When my father constructed his house in 1980 in what would not be called BTM Layout for another decade, we didn't have much of a neighbourhood to speak of. The colony itself -- or "layout", in parlance -- stood on several hectares of scrubland intersected by the rudiments of roads. The gutters, lined with slabs of unpolished granite, sheltered Rock Agamas (Psammophilus dorsalis) and "bloodsucker" (Calotes versicolor) lizards. Snakes and scorpions abounded. So did kestrels and black-shouldered kites, and shrikes, bushchats and robins. Grasshoppers whirred by day, giving up their shifts to crickets at dusk. Those who owned houses on the fringe of the layout reported jackals yapping at dusk. On one occasion a hare interrupted our cricket match.
The overgrazed land supported few trees. To the south stood a grove of eucalyptus and guava, beyond which a stately banyan hosted an "apartment complex" that predated the concrete ones to follow two decades later. From the rank, guano-stained ground I have stood for hours gazing into the canopy at a heronry of Little Cormorants, Grey Herons, Pond Herons and Night Herons, along with koels, crows and Spotted Owlets. The park that is now the colony's green lung existed in an undrafted vision document (or probably not). An enormous open well stood at its centre, its cavernous depths echoing with the guttural murmurs of pigeons, and the luminous circle of water deep down below rippled by an opportunistic keelback or cobra in pursuit of frogs.
Ever the constant gardener, my father wasn't content with twiddling his green thumbs. In the corner of the front yard he planted two spindly Ashoka trees, which sheltered small bats and doves. There was a curry tree (Murraya koenigii) and a sugar apple/ Seetaphal tree (Annona squamosa) at the back of the house. He also planted a clump of plantains, a green pomegranate tree, and a number of papaya trees (he was the first to show me the difference between male and female papaya trees). On one side of the house, he planted one of my favourite trees -- a beautiful champak (Michelia champaca), whose blossoms perfumed the air and whose ripening fruits with their hard red seeds attracted mynas, barbets and the occasional flock of starlings. The front of the house was smothered by a bougainvillea thicket. To its right was a white climbing rose (in their flowers lived delicate crab spiders of matching hue), and a creeper that had star-shaped lavender flowers.
In the sunny garden my parents grew roses -- there were as many as 25 varieties including green roses, button roses and one that was so dark that it was almost black. In the shade my mother tended to orchids, begonias and African violets. Nearly a hundred varieties of potted cacti sunned themselves around rocks and stones. The flowerbeds boasted orange nasturtiums, as well as asters, zinnias, gerberas, anthuriums and dahlias.
Flanking the rose patch, hedged by crotons, stood two young coconut saplings planted in deep pits. In southern India, the coconut tree is treated with extraordinary respect. And it's not just for the economic value of the fruit, which finds utility in culinary and religious rituals. According to Vaastu Shastra, it is auspicious to plant a coconut tree in the yard. Ergo, every house has one.
One of our coconut trees wilted away within a year (in its place my father planted an Areca palm) but the other grew steadily until it started messing with the electric cables. After causing power outages for many years, it outgrew the electric post and since caused no further damage.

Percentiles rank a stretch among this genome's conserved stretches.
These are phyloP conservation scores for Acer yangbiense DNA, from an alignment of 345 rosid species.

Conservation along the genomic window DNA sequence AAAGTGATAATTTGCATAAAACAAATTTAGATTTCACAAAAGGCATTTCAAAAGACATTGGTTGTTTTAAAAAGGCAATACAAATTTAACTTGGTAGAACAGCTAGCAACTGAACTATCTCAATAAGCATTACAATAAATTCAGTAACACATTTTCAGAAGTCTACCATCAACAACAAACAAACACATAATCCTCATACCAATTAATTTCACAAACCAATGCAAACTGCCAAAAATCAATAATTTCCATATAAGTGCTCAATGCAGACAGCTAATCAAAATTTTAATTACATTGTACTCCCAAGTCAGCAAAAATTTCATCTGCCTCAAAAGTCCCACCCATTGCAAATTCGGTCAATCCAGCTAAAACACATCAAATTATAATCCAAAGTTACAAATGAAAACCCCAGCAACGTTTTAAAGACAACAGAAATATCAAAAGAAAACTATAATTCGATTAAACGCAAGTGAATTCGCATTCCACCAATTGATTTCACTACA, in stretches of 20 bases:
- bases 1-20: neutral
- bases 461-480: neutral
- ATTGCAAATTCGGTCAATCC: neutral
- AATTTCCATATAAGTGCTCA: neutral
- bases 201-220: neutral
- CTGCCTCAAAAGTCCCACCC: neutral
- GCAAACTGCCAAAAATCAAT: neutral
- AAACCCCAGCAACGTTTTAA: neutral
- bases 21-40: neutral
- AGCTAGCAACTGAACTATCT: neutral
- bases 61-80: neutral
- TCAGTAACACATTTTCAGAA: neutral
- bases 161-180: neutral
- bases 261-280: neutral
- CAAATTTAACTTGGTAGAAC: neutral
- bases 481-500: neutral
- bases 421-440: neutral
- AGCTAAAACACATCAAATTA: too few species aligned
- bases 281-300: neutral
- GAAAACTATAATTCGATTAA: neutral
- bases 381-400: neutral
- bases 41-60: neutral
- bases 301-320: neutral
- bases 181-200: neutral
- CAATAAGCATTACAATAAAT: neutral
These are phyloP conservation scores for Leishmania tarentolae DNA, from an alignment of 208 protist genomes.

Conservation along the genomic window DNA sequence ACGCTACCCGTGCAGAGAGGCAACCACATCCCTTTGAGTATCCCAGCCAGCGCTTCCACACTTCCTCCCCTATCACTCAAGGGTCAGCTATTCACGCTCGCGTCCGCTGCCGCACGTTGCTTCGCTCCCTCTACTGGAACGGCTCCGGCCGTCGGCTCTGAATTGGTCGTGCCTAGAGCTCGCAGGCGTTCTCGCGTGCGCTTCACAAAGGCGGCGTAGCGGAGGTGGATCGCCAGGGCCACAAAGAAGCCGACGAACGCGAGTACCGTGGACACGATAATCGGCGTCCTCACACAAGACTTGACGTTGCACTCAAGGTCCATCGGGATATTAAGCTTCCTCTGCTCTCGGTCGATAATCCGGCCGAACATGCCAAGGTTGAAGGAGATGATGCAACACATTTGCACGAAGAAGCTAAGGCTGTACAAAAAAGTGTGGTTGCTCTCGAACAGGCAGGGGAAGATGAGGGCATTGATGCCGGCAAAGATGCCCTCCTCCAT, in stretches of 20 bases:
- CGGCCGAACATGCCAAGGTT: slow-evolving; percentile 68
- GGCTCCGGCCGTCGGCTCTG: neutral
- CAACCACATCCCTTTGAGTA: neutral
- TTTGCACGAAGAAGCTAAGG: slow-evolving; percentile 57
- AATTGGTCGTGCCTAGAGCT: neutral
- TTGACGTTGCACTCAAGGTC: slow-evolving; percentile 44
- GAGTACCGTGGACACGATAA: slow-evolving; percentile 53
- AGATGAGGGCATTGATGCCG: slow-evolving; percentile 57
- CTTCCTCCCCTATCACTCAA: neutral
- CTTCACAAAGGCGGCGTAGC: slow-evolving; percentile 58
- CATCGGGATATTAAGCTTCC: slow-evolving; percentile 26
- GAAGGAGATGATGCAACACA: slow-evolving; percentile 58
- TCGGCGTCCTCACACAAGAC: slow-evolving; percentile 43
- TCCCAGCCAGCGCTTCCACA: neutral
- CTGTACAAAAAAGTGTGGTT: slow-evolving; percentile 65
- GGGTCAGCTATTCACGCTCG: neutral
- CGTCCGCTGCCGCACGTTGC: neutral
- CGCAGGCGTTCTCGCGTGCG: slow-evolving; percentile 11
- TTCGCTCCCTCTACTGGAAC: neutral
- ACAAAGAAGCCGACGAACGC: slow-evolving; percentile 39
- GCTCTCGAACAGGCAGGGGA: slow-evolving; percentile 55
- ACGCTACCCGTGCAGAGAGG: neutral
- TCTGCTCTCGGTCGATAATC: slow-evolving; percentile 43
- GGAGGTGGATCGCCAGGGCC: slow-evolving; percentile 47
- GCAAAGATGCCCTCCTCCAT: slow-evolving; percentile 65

The tree supplied coconuts for innumerable chutneys, avials, fish curries and desserts. Sometimes we had so many that my father just gave them away to anyone who asked. Since every neighbour had at least one coconut tree, it was pointless to try and gift them to those next door.
Thirty years into its life, the tree stood nearly 60 feet tall, still heavy with fruit. It was the king of our garden, but every now and then it ruled with a heavy hand. In the summer, dried branches and the occasional overripe coconut succumbed to gravity and came hurtling down, missing passersby by a whisker. Having grown straight for most of its life, it now leaned threateningly. In a storm it would list and creak, its crown trembling.
The king was now an intemperate, moody despot whose wrath was unpredictable. My father made enquiries to see if someone would uproot the tree and cart it away to be transplanted alive. For free, he added. But no one deigned to rise to his bait.
One day, steadying his voice, he declared that the king shall go. But regicide isn't simple. While killing a mango tree might bleed the heart, bringing down a coconut tree is akin to stuffing a genie back into a bottle. It is a process fraught with potential collateral damage.
The assassins hired to kill our mango tree were also enlisted to fell the coconut palm. But their reverence in this case was far less subtle. They performed an elaborate puja, lighting incense sticks, burning camphor and offering flowers and sanctified water to the tree (it didn't matter that the " head priest" had already sanctified himself with alcohol).
First, the king had to be uncrowned. One of the men shinnied up the tree and began the slow, agonising ritual of lopping off the tender nuts. His comrades and several hangers on fell upon the fruit greedily. Refreshed by the tender coconut water, they hacked away the fronds one by one.
The King was dead. Long he had lived. But the uneasy thought gnaws at us still: Could he have lived longer?
READ PART 1: Assassins in the Garden
Text: Bijoy Venugopal
Photos: V Venugopal and Bijoy Venugopal